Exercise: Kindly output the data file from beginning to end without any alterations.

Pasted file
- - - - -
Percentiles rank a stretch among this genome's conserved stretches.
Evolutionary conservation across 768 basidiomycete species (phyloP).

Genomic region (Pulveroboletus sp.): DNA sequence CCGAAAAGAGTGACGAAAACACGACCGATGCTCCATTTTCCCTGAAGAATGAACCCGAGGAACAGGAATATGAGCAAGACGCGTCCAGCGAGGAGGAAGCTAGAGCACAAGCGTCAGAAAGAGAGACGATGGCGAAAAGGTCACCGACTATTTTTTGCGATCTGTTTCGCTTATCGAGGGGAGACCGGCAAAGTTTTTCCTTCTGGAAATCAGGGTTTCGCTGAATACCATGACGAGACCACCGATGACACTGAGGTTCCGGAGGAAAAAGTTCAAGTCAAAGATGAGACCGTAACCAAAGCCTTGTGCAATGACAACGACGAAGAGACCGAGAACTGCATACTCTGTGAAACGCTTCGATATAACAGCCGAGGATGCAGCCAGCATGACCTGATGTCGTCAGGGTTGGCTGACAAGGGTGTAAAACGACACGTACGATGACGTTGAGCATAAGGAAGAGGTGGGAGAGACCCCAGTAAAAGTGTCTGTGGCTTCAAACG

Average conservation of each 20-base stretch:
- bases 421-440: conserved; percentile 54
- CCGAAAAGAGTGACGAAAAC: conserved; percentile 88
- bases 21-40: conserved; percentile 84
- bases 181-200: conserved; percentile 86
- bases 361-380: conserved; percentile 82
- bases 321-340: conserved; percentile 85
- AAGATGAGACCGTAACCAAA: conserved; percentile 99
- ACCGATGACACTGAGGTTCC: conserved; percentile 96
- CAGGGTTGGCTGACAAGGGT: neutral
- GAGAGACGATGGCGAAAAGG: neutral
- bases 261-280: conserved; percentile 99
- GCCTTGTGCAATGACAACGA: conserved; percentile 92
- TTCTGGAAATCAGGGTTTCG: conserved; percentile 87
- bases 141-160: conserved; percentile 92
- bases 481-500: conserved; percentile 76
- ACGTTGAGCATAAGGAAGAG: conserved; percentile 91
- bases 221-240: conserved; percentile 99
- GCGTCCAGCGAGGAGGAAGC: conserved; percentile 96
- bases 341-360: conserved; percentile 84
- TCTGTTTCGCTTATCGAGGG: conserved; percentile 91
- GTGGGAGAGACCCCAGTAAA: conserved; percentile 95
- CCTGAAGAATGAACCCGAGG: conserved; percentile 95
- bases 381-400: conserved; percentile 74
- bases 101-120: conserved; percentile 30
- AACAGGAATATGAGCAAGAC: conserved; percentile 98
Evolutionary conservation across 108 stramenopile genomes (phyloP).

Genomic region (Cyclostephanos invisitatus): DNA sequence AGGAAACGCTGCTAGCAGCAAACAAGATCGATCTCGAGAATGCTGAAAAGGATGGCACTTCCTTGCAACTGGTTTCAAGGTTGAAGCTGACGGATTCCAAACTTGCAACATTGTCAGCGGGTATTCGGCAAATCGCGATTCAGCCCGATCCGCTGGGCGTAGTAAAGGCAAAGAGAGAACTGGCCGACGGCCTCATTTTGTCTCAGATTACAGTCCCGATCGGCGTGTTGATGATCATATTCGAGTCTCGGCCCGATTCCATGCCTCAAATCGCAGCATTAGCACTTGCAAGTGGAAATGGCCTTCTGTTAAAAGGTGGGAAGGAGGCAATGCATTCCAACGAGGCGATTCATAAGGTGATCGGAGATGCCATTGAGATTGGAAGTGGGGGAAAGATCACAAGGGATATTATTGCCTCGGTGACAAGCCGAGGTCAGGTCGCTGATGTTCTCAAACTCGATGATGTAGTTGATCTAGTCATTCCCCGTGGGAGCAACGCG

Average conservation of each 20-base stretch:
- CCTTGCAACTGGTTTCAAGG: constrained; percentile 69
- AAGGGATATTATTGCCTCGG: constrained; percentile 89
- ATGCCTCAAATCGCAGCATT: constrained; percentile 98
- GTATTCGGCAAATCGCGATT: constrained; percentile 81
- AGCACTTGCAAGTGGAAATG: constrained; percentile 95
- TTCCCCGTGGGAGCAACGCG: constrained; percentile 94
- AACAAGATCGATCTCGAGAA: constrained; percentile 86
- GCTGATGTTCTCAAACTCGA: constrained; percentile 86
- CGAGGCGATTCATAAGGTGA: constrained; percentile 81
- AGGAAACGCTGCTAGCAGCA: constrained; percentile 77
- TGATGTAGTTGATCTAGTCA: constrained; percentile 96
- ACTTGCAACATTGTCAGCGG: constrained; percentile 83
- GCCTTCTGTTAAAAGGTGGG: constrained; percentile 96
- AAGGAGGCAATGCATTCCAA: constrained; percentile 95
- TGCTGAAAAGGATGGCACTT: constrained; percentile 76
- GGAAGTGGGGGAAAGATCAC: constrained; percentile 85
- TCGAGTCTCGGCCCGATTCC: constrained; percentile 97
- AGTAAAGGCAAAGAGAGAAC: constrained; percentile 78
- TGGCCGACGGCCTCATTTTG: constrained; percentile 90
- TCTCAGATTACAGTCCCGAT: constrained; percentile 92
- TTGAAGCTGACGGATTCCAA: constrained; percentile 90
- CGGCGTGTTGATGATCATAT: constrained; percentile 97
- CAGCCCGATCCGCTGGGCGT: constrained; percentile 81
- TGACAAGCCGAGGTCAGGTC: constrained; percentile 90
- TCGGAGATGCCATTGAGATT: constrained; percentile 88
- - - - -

Percentiles rank a stretch among this genome's conserved stretches.
Evolutionary conservation across 768 basidiomycete species (phyloP).

Genomic region (Pulveroboletus sp.): DNA sequence CCGAAAAGAGTGACGAAAACACGACCGATGCTCCATTTTCCCTGAAGAATGAACCCGAGGAACAGGAATATGAGCAAGACGCGTCCAGCGAGGAGGAAGCTAGAGCACAAGCGTCAGAAAGAGAGACGATGGCGAAAAGGTCACCGACTATTTTTTGCGATCTGTTTCGCTTATCGAGGGGAGACCGGCAAAGTTTTTCCTTCTGGAAATCAGGGTTTCGCTGAATACCATGACGAGACCACCGATGACACTGAGGTTCCGGAGGAAAAAGTTCAAGTCAAAGATGAGACCGTAACCAAAGCCTTGTGCAATGACAACGACGAAGAGACCGAGAACTGCATACTCTGTGAAACGCTTCGATATAACAGCCGAGGATGCAGCCAGCATGACCTGATGTCGTCAGGGTTGGCTGACAAGGGTGTAAAACGACACGTACGATGACGTTGAGCATAAGGAAGAGGTGGGAGAGACCCCAGTAAAAGTGTCTGTGGCTTCAAACG

Average conservation of each 20-base stretch:
- bases 421-440: conserved; percentile 54
- CCGAAAAGAGTGACGAAAAC: conserved; percentile 88
- bases 21-40: conserved; percentile 84
- bases 181-200: conserved; percentile 86
- bases 361-380: conserved; percentile 82
- bases 321-340: conserved; percentile 85
- AAGATGAGACCGTAACCAAA: conserved; percentile 99
- ACCGATGACACTGAGGTTCC: conserved; percentile 96
- CAGGGTTGGCTGACAAGGGT: neutral
- GAGAGACGATGGCGAAAAGG: neutral
- bases 261-280: conserved; percentile 99
- GCCTTGTGCAATGACAACGA: conserved; percentile 92
- TTCTGGAAATCAGGGTTTCG: conserved; percentile 87
- bases 141-160: conserved; percentile 92
- bases 481-500: conserved; percentile 76
- ACGTTGAGCATAAGGAAGAG: conserved; percentile 91
- bases 221-240: conserved; percentile 99
- GCGTCCAGCGAGGAGGAAGC: conserved; percentile 96
- bases 341-360: conserved; percentile 84
- TCTGTTTCGCTTATCGAGGG: conserved; percentile 91
- GTGGGAGAGACCCCAGTAAA: conserved; percentile 95
- CCTGAAGAATGAACCCGAGG: conserved; percentile 95
- bases 381-400: conserved; percentile 74
- bases 101-120: conserved; percentile 30
- AACAGGAATATGAGCAAGAC: conserved; percentile 98
Evolutionary conservation across 108 stramenopile genomes (phyloP).

Genomic region (Cyclostephanos invisitatus): DNA sequence AGGAAACGCTGCTAGCAGCAAACAAGATCGATCTCGAGAATGCTGAAAAGGATGGCACTTCCTTGCAACTGGTTTCAAGGTTGAAGCTGACGGATTCCAAACTTGCAACATTGTCAGCGGGTATTCGGCAAATCGCGATTCAGCCCGATCCGCTGGGCGTAGTAAAGGCAAAGAGAGAACTGGCCGACGGCCTCATTTTGTCTCAGATTACAGTCCCGATCGGCGTGTTGATGATCATATTCGAGTCTCGGCCCGATTCCATGCCTCAAATCGCAGCATTAGCACTTGCAAGTGGAAATGGCCTTCTGTTAAAAGGTGGGAAGGAGGCAATGCATTCCAACGAGGCGATTCATAAGGTGATCGGAGATGCCATTGAGATTGGAAGTGGGGGAAAGATCACAAGGGATATTATTGCCTCGGTGACAAGCCGAGGTCAGGTCGCTGATGTTCTCAAACTCGATGATGTAGTTGATCTAGTCATTCCCCGTGGGAGCAACGCG

Average conservation of each 20-base stretch:
- CCTTGCAACTGGTTTCAAGG: constrained; percentile 69
- AAGGGATATTATTGCCTCGG: constrained; percentile 89
- ATGCCTCAAATCGCAGCATT: constrained; percentile 98
- GTATTCGGCAAATCGCGATT: constrained; percentile 81
- AGCACTTGCAAGTGGAAATG: constrained; percentile 95
- TTCCCCGTGGGAGCAACGCG: constrained; percentile 94
- AACAAGATCGATCTCGAGAA: constrained; percentile 86
- GCTGATGTTCTCAAACTCGA: constrained; percentile 86
- CGAGGCGATTCATAAGGTGA: constrained; percentile 81
- AGGAAACGCTGCTAGCAGCA: constrained; percentile 77
- TGATGTAGTTGATCTAGTCA: constrained; percentile 96
- ACTTGCAACATTGTCAGCGG: constrained; percentile 83
- GCCTTCTGTTAAAAGGTGGG: constrained; percentile 96
- AAGGAGGCAATGCATTCCAA: constrained; percentile 95
- TGCTGAAAAGGATGGCACTT: constrained; percentile 76
- GGAAGTGGGGGAAAGATCAC: constrained; percentile 85
- TCGAGTCTCGGCCCGATTCC: constrained; percentile 97
- AGTAAAGGCAAAGAGAGAAC: constrained; percentile 78
- TGGCCGACGGCCTCATTTTG: constrained; percentile 90
- TCTCAGATTACAGTCCCGAT: constrained; percentile 92
- TTGAAGCTGACGGATTCCAA: constrained; percentile 90
- CGGCGTGTTGATGATCATAT: constrained; percentile 97
- CAGCCCGATCCGCTGGGCGT: constrained; percentile 81
- TGACAAGCCGAGGTCAGGTC: constrained; percentile 90
- TCGGAGATGCCATTGAGATT: constrained; percentile 88